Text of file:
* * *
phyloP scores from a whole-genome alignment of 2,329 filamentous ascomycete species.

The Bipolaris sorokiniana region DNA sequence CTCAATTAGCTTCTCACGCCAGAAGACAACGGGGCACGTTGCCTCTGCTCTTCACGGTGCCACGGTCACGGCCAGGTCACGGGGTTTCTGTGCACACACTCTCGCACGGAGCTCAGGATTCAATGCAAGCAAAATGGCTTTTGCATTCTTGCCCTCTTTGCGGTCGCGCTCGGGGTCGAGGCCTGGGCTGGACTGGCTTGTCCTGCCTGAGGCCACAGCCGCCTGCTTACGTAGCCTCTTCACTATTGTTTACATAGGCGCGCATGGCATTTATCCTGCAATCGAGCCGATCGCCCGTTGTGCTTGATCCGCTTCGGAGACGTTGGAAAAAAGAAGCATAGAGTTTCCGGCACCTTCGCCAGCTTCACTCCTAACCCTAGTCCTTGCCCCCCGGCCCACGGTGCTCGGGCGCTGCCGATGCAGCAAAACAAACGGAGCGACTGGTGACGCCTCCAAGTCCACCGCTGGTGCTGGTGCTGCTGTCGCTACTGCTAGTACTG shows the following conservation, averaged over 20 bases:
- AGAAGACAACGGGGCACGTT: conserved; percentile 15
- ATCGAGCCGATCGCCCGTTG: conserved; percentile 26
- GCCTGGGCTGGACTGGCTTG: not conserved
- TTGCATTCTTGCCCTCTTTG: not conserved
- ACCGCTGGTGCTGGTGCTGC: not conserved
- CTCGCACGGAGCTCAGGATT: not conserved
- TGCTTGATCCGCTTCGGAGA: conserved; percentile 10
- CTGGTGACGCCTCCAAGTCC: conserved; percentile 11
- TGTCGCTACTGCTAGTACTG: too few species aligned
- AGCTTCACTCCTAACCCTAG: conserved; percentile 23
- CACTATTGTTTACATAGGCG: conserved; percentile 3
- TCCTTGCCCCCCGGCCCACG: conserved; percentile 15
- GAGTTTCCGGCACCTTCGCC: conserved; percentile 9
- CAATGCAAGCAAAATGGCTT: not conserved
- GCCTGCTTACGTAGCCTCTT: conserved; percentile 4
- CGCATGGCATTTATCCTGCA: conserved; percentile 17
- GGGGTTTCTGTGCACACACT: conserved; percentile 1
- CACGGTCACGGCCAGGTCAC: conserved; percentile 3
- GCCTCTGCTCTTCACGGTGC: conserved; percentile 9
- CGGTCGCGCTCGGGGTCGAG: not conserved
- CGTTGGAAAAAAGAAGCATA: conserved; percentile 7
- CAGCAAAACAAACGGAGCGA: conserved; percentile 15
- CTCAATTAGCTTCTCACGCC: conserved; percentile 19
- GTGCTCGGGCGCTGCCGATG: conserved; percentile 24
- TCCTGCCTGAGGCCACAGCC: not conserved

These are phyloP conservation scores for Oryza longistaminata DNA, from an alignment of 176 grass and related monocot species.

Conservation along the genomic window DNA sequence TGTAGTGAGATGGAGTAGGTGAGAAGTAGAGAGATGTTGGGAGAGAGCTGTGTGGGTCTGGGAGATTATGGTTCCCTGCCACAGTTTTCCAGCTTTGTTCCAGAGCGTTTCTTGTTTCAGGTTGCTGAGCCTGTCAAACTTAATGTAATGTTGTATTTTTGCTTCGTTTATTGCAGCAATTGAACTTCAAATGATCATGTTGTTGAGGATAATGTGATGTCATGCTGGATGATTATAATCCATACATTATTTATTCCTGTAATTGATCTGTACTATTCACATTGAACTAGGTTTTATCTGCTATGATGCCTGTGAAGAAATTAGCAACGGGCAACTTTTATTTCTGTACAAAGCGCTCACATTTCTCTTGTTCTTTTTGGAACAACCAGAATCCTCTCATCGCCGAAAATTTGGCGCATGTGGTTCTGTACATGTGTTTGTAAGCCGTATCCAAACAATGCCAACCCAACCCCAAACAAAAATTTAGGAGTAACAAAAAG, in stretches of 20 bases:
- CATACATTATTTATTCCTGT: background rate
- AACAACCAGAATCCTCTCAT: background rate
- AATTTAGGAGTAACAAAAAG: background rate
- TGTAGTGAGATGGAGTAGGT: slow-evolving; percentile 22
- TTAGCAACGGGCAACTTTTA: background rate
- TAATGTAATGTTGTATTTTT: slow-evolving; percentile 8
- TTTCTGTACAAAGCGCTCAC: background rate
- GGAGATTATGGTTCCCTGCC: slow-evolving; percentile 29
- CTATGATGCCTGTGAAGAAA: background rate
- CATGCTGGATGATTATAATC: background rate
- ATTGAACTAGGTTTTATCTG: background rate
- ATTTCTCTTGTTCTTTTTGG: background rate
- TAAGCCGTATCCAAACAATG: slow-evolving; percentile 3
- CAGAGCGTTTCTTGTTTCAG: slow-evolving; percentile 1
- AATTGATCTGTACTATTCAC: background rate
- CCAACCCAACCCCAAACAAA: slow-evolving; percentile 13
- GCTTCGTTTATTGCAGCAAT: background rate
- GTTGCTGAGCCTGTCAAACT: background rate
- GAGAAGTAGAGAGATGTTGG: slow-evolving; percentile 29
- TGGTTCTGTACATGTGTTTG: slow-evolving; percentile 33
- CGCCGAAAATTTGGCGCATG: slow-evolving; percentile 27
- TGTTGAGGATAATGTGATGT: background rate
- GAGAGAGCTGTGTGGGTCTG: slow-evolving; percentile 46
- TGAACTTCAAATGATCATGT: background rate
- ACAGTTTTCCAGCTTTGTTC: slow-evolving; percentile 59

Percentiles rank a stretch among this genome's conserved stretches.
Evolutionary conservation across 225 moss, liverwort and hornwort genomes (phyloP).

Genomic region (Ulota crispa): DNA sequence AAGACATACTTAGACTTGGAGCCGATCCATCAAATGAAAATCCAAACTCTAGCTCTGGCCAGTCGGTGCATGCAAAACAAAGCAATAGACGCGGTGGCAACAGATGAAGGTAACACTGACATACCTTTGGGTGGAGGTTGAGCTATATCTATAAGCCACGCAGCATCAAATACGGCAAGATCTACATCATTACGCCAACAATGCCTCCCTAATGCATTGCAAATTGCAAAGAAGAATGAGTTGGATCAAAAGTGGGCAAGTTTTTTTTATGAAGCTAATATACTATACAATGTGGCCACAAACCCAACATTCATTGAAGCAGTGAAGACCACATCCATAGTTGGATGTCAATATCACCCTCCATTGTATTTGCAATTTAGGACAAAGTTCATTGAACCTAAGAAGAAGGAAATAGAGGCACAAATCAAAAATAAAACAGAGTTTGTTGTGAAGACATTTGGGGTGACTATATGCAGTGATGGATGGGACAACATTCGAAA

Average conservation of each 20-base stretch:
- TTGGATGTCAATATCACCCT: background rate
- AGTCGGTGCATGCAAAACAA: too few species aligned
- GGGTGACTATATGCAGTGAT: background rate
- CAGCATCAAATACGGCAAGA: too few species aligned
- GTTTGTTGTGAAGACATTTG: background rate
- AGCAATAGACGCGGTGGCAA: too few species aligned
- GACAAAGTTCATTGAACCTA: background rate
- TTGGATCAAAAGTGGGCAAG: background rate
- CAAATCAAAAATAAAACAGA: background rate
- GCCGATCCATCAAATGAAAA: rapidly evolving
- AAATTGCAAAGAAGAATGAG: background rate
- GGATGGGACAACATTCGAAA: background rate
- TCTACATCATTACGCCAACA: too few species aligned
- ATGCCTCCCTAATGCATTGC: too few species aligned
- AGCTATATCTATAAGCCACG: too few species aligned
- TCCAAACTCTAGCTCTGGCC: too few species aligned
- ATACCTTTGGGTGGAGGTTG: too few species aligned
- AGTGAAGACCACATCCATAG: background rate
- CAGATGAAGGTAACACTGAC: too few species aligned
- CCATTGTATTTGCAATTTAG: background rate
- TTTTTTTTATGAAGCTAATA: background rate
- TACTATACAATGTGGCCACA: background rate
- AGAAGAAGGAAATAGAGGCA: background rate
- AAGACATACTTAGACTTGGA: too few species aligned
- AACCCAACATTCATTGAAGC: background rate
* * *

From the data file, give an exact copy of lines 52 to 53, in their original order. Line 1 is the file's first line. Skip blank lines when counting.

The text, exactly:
- GAGAGAGCTGTGTGGGTCTG: slow-evolving; percentile 46
- TGAACTTCAAATGATCATGT: background rate